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The evolution of process automation

Intelligent automation can change how work gets done, but organizations need to balance operational efficiencies with evolutionary workforce changes.

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We hear a lot about automation and its impact. But in reality, the evolution of task automation spans history—from Mayans automating water transportation via aqueducts to Henry Ford’s automation of the mechanical assembly line.¹

Automation has always represented an opportunity to create value from the balance of the classic paradigm of people, process, and technology. Consider automating water transport: technology (the aqueducts) enabled the process (water transport) supported by people (who built the aqueducts). This same balance ushered in the industrial age.

This paradigm shifted in the information age. Data-related tasks require people (on a keyboard) to enable processes (transactions) supported by technology (telephones, spreadsheets). Automation of data-driven tasks started in the 1960s with enterprise resource planning systems and evolved to include robotic process automation.

But automation of tasks beyond simple “screen scraping” and data sorting has been stymied by the ability to ingest only structured formats and enterprise operating processes that were non-digital or contained unreliable data. Task automation under these conditions still required human intervention—until recently.

Intelligent automation is a new capability that enables processes to perform in ways that optimize the amount of human support needed.

This shift—moving the burden of processes from humans to technology—has the potential to redesign the way work gets done. As increasingly more complicated tasks are performed by process automation, humans are free to engage in higher-value tasks.

In a recent IBV survey of more than 3,000 organizations, almost every enterprise reports engagement in some level of intelligent business process automation. Almost four out of ten are employing AI-based capabilities.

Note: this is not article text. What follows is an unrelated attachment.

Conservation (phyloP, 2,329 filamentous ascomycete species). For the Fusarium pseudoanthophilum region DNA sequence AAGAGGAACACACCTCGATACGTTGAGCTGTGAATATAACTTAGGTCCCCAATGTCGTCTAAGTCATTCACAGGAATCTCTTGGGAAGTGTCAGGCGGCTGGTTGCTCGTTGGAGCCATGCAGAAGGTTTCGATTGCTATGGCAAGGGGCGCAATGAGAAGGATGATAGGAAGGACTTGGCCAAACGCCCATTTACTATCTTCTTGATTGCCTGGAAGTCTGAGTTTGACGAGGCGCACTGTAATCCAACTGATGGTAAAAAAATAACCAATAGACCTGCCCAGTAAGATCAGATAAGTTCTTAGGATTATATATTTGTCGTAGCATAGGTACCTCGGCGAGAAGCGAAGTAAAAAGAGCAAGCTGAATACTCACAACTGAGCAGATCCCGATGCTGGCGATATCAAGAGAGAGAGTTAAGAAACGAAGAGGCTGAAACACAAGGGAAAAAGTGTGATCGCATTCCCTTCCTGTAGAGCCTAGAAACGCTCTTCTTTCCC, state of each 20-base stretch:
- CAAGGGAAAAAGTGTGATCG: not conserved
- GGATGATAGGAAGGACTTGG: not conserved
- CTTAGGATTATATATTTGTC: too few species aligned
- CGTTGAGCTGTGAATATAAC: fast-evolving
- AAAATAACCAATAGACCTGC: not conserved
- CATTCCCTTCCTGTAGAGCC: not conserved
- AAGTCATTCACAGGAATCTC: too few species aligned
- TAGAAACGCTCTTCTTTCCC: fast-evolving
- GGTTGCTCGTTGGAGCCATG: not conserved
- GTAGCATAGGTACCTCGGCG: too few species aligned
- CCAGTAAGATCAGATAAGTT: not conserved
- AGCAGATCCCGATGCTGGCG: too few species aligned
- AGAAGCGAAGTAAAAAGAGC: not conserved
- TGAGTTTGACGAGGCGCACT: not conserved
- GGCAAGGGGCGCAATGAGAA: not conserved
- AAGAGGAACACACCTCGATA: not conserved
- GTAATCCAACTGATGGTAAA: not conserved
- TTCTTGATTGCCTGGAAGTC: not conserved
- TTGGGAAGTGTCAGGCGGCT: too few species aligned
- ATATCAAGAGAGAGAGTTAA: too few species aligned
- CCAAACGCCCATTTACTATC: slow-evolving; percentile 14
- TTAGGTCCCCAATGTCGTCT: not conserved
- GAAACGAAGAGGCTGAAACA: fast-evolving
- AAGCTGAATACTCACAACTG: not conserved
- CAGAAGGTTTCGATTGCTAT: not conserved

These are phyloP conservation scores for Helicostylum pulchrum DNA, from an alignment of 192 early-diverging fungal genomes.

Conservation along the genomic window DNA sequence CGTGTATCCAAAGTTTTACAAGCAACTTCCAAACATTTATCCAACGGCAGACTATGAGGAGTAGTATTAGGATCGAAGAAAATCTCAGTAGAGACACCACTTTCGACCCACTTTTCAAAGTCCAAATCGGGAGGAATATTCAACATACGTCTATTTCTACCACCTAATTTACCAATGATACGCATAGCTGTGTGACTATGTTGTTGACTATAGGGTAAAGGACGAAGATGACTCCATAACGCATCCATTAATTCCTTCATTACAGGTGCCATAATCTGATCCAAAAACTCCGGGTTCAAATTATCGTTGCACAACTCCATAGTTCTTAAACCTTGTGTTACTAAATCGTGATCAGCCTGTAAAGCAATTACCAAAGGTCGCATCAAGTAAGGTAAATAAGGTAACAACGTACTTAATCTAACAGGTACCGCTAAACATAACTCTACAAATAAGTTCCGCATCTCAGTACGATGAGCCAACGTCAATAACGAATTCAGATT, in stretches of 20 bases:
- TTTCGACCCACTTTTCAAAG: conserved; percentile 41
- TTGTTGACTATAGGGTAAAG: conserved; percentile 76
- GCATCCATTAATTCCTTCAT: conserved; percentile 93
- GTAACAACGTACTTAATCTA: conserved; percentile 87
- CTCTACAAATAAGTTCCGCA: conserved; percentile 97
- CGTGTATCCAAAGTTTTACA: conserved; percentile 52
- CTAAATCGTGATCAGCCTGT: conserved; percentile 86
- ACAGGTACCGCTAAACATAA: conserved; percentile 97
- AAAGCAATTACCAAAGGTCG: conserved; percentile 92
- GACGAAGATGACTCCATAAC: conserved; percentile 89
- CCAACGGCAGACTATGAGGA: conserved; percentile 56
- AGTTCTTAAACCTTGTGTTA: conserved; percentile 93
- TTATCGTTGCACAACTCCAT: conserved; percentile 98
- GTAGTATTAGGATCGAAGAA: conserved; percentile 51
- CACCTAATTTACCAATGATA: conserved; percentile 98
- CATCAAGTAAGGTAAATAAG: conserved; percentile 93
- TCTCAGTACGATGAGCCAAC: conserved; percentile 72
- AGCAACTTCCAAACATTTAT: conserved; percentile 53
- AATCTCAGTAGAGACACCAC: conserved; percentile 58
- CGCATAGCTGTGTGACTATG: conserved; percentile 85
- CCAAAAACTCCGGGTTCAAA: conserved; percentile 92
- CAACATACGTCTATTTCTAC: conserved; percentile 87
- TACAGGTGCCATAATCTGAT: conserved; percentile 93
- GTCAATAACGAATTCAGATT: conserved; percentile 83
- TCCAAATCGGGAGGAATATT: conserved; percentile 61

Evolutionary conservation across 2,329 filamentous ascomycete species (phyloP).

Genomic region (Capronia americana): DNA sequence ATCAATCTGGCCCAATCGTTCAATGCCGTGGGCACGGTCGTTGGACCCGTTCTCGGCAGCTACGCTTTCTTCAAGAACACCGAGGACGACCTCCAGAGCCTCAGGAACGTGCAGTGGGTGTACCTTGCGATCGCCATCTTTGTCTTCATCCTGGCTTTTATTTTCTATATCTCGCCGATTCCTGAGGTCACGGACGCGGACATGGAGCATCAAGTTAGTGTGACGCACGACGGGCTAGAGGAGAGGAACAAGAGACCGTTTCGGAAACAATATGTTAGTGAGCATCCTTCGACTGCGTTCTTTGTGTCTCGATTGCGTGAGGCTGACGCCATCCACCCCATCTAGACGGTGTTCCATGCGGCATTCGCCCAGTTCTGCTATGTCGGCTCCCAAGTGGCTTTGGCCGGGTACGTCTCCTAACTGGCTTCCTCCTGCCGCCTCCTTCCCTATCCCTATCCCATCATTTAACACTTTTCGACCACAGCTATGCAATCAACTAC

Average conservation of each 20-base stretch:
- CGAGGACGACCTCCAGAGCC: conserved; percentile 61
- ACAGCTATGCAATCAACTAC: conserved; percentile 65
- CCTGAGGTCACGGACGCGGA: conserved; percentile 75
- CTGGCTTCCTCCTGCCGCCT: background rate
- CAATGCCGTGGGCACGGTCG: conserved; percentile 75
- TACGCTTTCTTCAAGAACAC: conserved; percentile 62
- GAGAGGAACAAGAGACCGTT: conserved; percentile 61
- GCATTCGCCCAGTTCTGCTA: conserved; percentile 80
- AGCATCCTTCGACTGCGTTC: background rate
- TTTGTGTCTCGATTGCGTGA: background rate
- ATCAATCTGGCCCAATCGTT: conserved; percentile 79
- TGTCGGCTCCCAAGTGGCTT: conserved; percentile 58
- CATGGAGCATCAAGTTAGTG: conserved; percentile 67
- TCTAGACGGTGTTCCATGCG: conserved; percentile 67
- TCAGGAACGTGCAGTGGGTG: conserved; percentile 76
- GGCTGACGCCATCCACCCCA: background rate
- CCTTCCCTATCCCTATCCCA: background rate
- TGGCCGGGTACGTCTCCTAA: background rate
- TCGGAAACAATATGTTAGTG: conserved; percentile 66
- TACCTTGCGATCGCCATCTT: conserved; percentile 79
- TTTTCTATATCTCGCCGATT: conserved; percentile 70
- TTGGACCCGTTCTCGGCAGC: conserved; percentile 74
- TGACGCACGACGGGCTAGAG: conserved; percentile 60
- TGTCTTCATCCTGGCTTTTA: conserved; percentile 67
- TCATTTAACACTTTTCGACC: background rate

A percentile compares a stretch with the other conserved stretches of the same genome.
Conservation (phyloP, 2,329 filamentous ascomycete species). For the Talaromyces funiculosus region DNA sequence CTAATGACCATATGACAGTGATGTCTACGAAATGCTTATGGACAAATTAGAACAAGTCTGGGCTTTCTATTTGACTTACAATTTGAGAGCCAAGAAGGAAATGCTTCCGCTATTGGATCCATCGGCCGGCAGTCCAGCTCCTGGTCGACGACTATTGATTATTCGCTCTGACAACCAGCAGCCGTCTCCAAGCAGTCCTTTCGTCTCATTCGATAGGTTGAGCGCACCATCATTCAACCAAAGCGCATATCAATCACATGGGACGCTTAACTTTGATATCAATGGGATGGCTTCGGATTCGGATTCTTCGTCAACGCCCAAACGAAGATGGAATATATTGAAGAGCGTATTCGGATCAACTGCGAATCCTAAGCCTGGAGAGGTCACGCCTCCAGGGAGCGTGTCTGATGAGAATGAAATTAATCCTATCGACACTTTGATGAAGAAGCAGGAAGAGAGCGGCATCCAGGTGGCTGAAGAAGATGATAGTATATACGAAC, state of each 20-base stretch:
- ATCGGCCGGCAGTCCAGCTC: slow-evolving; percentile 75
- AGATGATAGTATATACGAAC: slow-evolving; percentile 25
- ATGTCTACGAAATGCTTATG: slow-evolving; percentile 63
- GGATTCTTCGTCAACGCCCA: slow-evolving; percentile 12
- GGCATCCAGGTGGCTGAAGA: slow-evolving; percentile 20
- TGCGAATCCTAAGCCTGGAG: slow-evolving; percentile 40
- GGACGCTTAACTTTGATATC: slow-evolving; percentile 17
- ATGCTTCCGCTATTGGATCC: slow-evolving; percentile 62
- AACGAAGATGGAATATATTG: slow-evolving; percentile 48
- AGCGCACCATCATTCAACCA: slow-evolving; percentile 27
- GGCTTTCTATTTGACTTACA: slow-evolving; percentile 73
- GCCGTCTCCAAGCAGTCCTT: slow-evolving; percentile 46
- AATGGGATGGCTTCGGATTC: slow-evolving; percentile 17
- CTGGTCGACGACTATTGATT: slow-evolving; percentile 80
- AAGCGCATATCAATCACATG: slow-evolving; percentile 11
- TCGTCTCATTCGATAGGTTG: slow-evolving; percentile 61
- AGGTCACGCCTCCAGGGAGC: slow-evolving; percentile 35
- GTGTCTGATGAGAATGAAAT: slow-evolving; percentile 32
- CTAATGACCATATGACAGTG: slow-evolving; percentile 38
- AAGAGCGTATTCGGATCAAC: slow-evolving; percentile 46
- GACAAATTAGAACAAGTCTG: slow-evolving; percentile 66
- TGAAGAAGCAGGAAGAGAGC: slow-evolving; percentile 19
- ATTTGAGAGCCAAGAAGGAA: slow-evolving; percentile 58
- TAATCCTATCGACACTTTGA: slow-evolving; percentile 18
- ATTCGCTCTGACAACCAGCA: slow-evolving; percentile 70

Pioneers in technology-driven intelligent automation are taking strategic steps to balance operational efficiencies with evolutionary workforce changes. In this report, we examine the steps taken by these early adopters and provide guidance for those seeking to explore intelligent automation.

¹ Lev, Katy Rank. “Ancient Mayans masters of water pressure.” Mother Nature Network. December 23, 2009. https://www.mnn.com/green-tech/research-innovations/stories/ancient-mayans-masters-of-water-pressure; Eschner, Kat. “One hundred and three years ago today, Henry Ford introduced assembly line: His workers hated it.” Smithsonian Magazine. December 1, 2016. http://www.smithsonianmag.com/smart-news/one-hundred-and-three-years-ago-today-henry-ford-introduced-assembly-line-his-workers-hated-it-180961267/; One of many to define the division of labor: “Division of Labour.” Wikipedia, accessed September 25, 2017. https://en.wikipedia.org/wiki/Division_of_labour#Adam_Smith

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Meet the authors:

Gene Chao, Global Vice President and General Manager for IBM Automation; Elli Hurst, IBM Global Business Services, Vice President for Global Automation; Rebecca Shockley, Executive Consultant CBDS Data Platform & AI, Global Business Services

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